Haven’t you read the Scriptures?” Jesus replied. “They record that from the beginning ‘God made them male and female.’ And he said, “‘This explains why a man leaves his father and mother and is joined to his wife, and the two are united into one.’Since they are no longer two but one, let no one split apart what God has joined together.” – Matthew 19:4-6.

The above passage in Matthew 19 is very similar to Genesis 2:24: “This explains why a man leaves his father and mother and is joined to his wife, and the two are united into one.” This requires a covenant between both of them. Mention that word to non-Christians and Christians and you may get a blank stare. We don’t use the word or concept of a covenant much anymore in Western society. We prefer the word contract. 

Ours is a contract-oriented society. Basically, a contract is an agreement between two or more persons signifying that all signing parties will do something. In a legal marriage, if one party doesn’t live up to the contracts, then legal actions force him or her to do so or to end the marriage with an equitable settlement. The problem arises when you view your marriage only as a contract or as a series of contracts. A contract marriage is where we’re committed to each other if this relationship is mutually beneficial. Contract marriages are an “If…, then…,” mentality. In other words, one spouse relies on the other spouse for happiness. Finally contracts are motivated by the desire to get something.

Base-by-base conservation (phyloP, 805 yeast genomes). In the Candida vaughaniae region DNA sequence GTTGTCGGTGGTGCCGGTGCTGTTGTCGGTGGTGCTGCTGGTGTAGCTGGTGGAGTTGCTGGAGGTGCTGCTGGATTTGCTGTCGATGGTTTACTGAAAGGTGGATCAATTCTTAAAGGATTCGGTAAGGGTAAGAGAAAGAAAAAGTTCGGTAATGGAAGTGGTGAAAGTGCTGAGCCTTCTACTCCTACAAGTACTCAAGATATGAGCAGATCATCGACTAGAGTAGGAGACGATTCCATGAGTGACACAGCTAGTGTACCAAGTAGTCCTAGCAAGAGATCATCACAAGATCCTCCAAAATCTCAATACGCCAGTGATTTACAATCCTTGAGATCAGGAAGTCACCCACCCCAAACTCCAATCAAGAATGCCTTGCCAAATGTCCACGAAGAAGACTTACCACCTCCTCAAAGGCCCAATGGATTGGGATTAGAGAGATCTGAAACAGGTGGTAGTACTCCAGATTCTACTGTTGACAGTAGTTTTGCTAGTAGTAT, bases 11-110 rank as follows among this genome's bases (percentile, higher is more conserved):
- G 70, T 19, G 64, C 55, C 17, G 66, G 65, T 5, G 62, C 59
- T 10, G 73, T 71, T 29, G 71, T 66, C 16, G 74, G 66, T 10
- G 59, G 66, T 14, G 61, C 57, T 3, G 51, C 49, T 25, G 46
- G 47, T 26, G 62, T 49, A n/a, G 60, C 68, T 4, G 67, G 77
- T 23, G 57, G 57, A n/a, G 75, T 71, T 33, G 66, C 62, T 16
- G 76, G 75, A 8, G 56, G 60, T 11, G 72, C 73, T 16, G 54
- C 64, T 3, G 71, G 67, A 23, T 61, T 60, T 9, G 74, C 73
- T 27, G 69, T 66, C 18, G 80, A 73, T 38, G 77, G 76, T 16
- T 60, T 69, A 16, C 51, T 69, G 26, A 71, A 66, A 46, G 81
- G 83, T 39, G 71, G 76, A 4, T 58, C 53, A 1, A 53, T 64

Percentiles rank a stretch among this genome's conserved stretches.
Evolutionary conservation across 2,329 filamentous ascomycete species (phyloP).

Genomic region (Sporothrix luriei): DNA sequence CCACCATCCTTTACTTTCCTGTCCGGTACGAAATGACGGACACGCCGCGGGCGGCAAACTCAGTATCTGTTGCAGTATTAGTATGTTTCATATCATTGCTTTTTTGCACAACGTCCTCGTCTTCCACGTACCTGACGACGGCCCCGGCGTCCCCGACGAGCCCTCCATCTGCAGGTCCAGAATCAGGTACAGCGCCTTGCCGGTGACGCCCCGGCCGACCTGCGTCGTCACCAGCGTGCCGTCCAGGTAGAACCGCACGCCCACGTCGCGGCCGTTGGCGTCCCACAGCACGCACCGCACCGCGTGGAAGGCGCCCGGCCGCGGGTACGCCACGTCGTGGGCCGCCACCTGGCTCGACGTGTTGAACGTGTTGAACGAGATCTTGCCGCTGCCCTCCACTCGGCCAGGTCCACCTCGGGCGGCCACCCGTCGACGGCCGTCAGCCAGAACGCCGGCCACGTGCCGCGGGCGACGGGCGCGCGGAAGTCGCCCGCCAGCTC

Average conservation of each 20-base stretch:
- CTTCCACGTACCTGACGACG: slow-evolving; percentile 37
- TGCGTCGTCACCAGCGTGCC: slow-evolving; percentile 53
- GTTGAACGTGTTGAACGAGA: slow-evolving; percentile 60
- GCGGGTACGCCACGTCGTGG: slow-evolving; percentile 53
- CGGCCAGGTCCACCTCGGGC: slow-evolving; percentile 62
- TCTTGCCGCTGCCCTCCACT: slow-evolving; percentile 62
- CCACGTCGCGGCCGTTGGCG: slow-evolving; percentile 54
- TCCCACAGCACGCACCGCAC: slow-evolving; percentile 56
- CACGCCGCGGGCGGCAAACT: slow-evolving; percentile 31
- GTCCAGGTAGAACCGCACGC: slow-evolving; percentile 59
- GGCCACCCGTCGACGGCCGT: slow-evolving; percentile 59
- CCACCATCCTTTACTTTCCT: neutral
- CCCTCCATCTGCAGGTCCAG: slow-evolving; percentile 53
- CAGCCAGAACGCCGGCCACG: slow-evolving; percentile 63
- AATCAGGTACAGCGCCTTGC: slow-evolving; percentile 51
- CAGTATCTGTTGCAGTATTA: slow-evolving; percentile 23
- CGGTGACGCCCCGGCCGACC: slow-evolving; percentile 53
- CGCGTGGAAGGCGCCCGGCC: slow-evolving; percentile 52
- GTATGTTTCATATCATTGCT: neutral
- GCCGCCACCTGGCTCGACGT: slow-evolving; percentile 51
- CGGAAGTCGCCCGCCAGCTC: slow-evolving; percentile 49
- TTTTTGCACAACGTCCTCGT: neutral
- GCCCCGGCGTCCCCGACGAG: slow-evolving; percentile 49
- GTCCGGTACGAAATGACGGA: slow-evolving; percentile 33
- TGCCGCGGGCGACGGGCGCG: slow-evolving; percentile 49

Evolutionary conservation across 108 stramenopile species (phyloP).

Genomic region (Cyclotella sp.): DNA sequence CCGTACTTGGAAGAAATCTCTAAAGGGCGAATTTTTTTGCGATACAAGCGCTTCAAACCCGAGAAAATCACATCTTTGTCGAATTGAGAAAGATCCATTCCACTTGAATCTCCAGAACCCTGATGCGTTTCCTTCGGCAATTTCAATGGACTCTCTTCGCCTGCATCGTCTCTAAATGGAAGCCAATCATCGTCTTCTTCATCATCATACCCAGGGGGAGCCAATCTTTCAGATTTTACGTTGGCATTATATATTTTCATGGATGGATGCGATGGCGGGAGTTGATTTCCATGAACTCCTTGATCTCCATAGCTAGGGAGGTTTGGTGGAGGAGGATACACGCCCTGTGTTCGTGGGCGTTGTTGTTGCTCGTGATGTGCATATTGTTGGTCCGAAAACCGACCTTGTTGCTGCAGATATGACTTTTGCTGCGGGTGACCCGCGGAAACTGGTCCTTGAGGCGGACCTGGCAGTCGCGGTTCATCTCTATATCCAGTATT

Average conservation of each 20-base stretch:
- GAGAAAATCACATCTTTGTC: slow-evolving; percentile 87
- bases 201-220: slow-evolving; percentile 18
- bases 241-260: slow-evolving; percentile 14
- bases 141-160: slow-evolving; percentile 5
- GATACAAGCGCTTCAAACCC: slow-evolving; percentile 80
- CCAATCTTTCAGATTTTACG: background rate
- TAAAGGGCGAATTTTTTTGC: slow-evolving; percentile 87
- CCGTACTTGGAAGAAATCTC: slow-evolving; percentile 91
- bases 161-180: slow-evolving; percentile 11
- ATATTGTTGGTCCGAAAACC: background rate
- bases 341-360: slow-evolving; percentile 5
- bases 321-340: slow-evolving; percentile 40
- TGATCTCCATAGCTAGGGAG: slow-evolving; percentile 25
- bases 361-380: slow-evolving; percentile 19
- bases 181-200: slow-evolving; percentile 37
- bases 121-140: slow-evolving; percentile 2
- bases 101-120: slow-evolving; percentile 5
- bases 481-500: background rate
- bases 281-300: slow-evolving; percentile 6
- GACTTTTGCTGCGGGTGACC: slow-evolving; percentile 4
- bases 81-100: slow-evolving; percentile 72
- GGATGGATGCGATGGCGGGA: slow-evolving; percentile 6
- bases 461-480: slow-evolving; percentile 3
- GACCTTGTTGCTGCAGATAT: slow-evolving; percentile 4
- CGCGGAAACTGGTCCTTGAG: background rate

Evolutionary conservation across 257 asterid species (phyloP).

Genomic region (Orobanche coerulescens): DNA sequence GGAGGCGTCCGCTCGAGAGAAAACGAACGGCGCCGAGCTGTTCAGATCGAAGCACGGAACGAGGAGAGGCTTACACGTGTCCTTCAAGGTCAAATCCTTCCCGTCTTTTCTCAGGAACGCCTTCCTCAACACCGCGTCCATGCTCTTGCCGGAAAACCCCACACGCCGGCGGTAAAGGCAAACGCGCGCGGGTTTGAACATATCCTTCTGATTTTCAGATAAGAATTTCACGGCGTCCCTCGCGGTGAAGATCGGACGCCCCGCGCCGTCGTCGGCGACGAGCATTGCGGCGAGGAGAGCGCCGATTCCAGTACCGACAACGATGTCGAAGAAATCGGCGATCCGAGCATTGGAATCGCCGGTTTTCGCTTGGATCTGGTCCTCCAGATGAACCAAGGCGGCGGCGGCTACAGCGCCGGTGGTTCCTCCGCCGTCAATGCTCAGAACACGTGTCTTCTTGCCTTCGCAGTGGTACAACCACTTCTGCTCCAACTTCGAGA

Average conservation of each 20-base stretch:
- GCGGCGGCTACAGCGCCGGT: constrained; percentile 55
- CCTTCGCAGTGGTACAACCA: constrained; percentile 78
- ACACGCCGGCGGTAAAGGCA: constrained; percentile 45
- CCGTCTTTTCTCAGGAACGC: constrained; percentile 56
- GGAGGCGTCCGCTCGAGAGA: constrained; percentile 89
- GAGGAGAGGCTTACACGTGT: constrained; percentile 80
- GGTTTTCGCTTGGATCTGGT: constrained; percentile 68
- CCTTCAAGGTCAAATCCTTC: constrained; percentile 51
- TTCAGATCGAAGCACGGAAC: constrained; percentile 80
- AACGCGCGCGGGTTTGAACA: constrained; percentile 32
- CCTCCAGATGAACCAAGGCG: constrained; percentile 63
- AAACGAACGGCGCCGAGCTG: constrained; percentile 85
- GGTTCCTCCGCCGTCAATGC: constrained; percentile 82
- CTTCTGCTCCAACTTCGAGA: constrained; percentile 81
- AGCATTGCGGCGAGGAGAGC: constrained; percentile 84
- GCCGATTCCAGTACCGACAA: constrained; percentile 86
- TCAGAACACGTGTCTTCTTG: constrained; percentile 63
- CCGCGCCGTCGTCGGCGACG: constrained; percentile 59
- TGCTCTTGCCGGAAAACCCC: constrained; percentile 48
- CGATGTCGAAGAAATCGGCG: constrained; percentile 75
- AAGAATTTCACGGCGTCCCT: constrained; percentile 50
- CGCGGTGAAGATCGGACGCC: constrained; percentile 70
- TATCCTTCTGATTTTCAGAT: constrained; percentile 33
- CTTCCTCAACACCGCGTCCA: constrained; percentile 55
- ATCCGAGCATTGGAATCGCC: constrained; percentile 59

A covenant, like a contract, is an agreement between two or more persons, but the nature of the agreement is different. Covenants are the fruit of a loving, faithful relationship. The vows we exchange at our wedding reflect a relationship already bound by steadfast love and faithfulness. Covenant partners nurture their relationship. Our marriage will grow as we build up one another in love. This takes place when we value our spouse more than ourselves. As we experience the unconditional love of Jesus Christ, we are able to love our spouse as He loves us. Some basic differences between a contract and covenant: 

Contract: I take you for me.
Covenant: I give myself to you.

Contract: You had better do it!
Covenant: How may I serve you?

Contract: What do I get?
Covenant: What can I give?

Contract: I’ll meet you halfway.
Covenant: I’ll give you 100% plus.

Contract: I have to.
Covenant: I want to.

Discussion Questions:

  1. What does the marriage covenant mean to you as a Christian? How should we submit to God in that covenant?
  2. How can a marriage covenant with God help your marriage where a “contract” doesn’t?